What if you woke up with the alarming suspicion that you were being watched?
One day in 2003, a patient unlike any other that Dr. Joel Gold had seen before was admitted to his unit at Bellevue Hospital. This man claimed he was being filmed constantly and that his life was being broadcast around the world like The Truman Show—the 1998 film depicting a man who is unknowingly living out his life as the star of a popular soap opera. Over the next few years, Dr. Gold saw a number of patients suffering from what he and his brother, Dr. Ian Gold, began calling the “Truman Show delusion,” launching them on a quest to understand the nature of this particular phenomenon, of delusions more generally, and of madness itself.
The current view of delusions is that they are the result of biology gone awry, of neurons in the brain misfiring. In contrast, the Golds argue that delusions are the result of the interaction between the brain and the social world. By exploring the major categories of delusion through fascinating case studies and marshaling the latest research in schizophrenia, the brothers reveal the role of culture and the social world in the development of psychosis—delusions in particular. Suspicious Minds presents a groundbreaking new vision of just how dramatically our surroundings can influence our brains.
“Incisive [and] insightful. . . . [C]lear, witty, and engaging. . . . [T]he brothers Gold propose an intriguing new hypothesis to account for delusions: a malfunctioning “Suspicion System,” in which the cognitive system that has evolved to alert us to possible danger breaks down, becoming so overloaded by an abundance of real and perceived external threats that it can no longer discriminate between justifiable wariness and paranoia.”
– The Boston Globe
“The book amounts to nothing less than a frontal—or perhaps pre-frontal—challenge to the dominant view of modern psychiatry, which looks to neuroscience to explain disorders of the mind. . . . Suspicious Minds comes alive with often-provocative notions. [Joel and Ian Gold] pepper the book with often fascinating case histories of the deluded, which provide more proof that no fantasist can hope to match the wonders—and horrors—of the human mind.”
– Washington Post
"A dual broadside: against a psychiatric profession that has become infatuated with neuroscience as part of its longstanding attempt to establish itself as 'real medicine,' and against a culture that has become too networked for its own good."
– New York Times Book Review
"Suspicious Minds is an important book. It's sharp, compassionate and incredibly well researched. It gives a window into current psychiatric debates, and it builds toward a theory that is at least plausible and definitely thought provoking."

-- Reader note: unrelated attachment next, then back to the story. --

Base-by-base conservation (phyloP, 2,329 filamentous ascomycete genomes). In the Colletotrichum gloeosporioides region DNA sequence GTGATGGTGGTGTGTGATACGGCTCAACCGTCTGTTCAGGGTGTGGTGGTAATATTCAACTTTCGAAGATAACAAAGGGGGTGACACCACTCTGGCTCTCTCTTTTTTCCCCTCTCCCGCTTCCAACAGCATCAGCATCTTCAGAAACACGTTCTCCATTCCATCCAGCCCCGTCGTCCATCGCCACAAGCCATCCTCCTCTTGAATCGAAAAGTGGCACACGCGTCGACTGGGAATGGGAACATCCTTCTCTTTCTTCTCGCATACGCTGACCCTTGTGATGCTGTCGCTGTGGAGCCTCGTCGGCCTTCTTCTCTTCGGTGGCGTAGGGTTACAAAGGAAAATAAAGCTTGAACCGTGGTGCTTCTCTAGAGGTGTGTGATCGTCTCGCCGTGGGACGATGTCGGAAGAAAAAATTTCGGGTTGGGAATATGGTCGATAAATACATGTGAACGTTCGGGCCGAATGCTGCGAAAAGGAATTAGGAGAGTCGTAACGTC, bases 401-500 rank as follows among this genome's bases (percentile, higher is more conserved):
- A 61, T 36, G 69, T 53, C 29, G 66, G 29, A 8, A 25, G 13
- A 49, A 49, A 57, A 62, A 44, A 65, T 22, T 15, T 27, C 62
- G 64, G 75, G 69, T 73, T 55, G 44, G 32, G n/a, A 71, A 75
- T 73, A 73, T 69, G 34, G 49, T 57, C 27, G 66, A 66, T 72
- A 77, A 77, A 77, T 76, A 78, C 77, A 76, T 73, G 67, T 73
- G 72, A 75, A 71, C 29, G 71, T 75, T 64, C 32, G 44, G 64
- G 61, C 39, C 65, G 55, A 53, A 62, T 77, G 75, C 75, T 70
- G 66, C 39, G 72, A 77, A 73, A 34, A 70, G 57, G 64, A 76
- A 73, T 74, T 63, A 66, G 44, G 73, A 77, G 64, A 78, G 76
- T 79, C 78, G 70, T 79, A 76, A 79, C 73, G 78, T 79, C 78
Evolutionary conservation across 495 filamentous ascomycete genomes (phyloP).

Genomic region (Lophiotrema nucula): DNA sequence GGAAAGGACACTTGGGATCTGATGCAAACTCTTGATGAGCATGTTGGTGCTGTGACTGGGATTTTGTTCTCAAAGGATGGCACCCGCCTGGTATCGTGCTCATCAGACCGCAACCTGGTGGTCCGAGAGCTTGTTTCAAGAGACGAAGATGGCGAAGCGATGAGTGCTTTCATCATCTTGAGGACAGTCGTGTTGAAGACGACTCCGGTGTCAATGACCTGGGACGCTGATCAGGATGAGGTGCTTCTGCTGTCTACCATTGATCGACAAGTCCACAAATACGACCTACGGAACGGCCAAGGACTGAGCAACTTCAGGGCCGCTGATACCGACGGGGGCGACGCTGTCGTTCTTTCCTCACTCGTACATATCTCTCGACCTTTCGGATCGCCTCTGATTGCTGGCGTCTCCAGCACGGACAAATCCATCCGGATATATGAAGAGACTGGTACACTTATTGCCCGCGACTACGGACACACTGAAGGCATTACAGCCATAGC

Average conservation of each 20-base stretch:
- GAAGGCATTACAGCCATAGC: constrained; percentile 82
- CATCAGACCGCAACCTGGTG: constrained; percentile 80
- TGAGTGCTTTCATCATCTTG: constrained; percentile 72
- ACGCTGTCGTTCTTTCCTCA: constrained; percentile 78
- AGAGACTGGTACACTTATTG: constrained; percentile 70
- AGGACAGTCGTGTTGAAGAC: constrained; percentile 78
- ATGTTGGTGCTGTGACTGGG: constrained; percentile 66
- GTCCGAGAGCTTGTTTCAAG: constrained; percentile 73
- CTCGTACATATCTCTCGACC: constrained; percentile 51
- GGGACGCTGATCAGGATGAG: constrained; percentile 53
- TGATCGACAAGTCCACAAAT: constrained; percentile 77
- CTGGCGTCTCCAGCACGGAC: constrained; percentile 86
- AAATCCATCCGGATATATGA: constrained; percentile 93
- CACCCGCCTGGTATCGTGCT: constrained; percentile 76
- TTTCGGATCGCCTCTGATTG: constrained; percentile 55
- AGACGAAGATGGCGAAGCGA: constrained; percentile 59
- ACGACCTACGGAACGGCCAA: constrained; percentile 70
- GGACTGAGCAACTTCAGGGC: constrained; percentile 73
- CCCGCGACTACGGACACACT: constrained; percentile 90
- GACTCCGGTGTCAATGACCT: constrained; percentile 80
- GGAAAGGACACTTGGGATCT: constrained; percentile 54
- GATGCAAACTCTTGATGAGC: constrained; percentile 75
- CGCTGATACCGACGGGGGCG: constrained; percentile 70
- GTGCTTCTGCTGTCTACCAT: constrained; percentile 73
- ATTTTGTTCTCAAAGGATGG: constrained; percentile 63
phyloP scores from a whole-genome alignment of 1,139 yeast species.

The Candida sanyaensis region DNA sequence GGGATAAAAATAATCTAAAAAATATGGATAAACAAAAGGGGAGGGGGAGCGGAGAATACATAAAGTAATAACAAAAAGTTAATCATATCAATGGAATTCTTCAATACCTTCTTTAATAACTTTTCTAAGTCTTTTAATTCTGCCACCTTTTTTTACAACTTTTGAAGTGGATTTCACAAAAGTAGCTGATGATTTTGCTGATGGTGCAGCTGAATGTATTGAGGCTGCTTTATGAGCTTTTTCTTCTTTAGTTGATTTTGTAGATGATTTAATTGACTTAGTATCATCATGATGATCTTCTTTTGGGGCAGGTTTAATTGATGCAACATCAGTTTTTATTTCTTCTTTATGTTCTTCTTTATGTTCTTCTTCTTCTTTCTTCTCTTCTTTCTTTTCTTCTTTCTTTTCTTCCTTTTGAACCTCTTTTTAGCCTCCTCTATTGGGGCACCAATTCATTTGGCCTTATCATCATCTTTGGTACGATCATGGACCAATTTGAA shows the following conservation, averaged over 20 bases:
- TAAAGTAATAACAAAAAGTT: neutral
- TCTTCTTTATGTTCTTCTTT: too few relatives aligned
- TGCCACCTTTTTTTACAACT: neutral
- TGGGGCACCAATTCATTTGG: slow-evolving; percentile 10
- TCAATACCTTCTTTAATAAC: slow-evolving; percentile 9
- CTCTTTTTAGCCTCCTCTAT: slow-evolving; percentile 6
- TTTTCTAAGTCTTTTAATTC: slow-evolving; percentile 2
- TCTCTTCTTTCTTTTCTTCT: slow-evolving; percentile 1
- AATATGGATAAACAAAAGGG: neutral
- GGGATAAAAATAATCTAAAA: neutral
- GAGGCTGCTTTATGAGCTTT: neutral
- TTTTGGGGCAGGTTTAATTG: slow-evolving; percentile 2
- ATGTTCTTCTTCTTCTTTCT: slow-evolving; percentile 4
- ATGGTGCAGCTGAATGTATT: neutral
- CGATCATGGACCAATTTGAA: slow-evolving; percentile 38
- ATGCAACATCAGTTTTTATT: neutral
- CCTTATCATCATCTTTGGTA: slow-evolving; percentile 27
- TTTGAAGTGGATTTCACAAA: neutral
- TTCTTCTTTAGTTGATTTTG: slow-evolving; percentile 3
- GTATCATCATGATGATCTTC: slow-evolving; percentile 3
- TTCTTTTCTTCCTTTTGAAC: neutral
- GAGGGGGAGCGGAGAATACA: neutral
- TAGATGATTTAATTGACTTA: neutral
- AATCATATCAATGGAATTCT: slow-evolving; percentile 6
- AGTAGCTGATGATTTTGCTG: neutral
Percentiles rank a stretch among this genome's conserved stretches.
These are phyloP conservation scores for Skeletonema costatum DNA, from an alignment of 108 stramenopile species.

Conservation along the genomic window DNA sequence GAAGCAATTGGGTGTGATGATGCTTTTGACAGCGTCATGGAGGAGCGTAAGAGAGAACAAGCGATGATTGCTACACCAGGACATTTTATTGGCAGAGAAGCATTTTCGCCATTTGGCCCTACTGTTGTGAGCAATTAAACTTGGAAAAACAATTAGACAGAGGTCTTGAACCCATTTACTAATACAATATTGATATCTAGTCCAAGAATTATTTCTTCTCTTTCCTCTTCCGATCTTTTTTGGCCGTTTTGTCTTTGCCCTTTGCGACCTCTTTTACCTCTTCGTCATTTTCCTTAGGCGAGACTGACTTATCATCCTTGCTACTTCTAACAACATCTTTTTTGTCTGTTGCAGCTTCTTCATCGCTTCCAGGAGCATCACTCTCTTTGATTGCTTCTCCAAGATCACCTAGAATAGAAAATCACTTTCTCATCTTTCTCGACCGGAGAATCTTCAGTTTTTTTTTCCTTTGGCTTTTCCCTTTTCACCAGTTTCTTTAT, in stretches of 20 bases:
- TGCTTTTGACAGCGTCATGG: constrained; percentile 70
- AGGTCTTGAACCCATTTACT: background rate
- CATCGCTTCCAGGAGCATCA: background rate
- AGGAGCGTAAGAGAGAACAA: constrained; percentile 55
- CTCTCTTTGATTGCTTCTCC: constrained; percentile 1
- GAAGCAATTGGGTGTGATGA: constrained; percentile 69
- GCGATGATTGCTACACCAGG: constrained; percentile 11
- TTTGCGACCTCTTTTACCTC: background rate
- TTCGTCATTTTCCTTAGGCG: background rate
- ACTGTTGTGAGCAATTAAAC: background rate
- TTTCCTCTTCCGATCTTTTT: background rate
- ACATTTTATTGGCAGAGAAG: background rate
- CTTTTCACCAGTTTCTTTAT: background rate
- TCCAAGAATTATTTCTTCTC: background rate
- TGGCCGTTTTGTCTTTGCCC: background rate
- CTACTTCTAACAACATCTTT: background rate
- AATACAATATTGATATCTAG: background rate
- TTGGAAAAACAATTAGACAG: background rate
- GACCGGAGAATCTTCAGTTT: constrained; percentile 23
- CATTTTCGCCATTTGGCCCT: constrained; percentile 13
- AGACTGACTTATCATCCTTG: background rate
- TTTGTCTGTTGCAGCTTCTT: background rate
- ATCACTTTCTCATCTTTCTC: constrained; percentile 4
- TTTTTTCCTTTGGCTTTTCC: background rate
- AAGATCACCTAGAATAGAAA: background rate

– The Globe and Mail
"Evidently, [the Gold brothers] hypothesize in a droll Oliver Sacksian tone, culture has a great deal of influence on trends in madness."
– The Village Voice
"A fascinating and intimate portrait of psychosis."
– Scientific American
"Juxtaposing recent research on schizophrenia with page-turning case studies of these paranoid patients, the Golds argue that psychotic delusions (not to mention mesmeric movie plots) are the result of interactions between the brain and the sociocultural world, and they bring to light the discipline-altering fact that culture has a role to play in the development of psychopathology generally. . . . [A] contrarian, insightful, and important book. . . . [Gold and Gold's] analysis of culture-linked paranoia comprises an effective argument that our seemingly endless struggle to align our society with our more enlightened ideals may be a fight for our very minds."
– The New Republic
“Suspicious Minds offers lessons to anyone interested in the complexity of the mental health field’s future.”
– New York Post
"The Golds reveal how the categories of delusion map onto the social world, and they raise questions about the future of madness in a social world that’s gone global in the age of the Internet. The result is a view that breaks the bonds of contemporary psychiatry by showing that madness is as much a social disease as it is biological."
– The Philadelphia Tribune
"A provocative new perspective on the diagnosis, and therefore treatment, of mental illness."
– Kirkus Reviews
“This remarkable book isn’t just a crash course in delusions, which would be interesting enough. It’s a history of psychiatry, a thriller, an expose of dubious brain science, a collection of fascinating and heartbreaking mini-biographies, and a warning about the fragmentation of modern life.”
– A.J. Jacobs, New York Times bestselling author of The Year of Living Biblically
"A compulsively readable and unexpectedly entertaining book that stands as a needed corrective to a purely biological explanation for mental illness. By emphasizing the cultural vector for madness, the Gold brothers reveal their compassionate understanding of both the sick and the sane—and the surprisingly porous border between those two states."
– John Colapinto, author of As Nature Made Him and a staff writer at The New Yorker
"An excellent portrayal of delusions and madness, well written, well researched and exciting to read. Written by experts in the field, I highly recommend this book to all those who want a deeper understanding of the mind and how it works."
– Benjamin Sadock, MD, Menas S Gregory Professor of Psychiatry, NYU School of Medicine
“A powerful and engaging examination of how insanity is molded by culture. Pithy, insightful, and engrossing.”
– Danielle Ofri, MD, PhD, author of What Doctors Feel: How Emotions Affect the Practice of Medicine
“The book provides a bracing insight into the natural hidden camera apprehensions of our era, through the eyes of the most vulnerable among us. Artists, videographers and writers interested in the philosophy of the digital era will want to place Suspicious Minds on their nightstands.”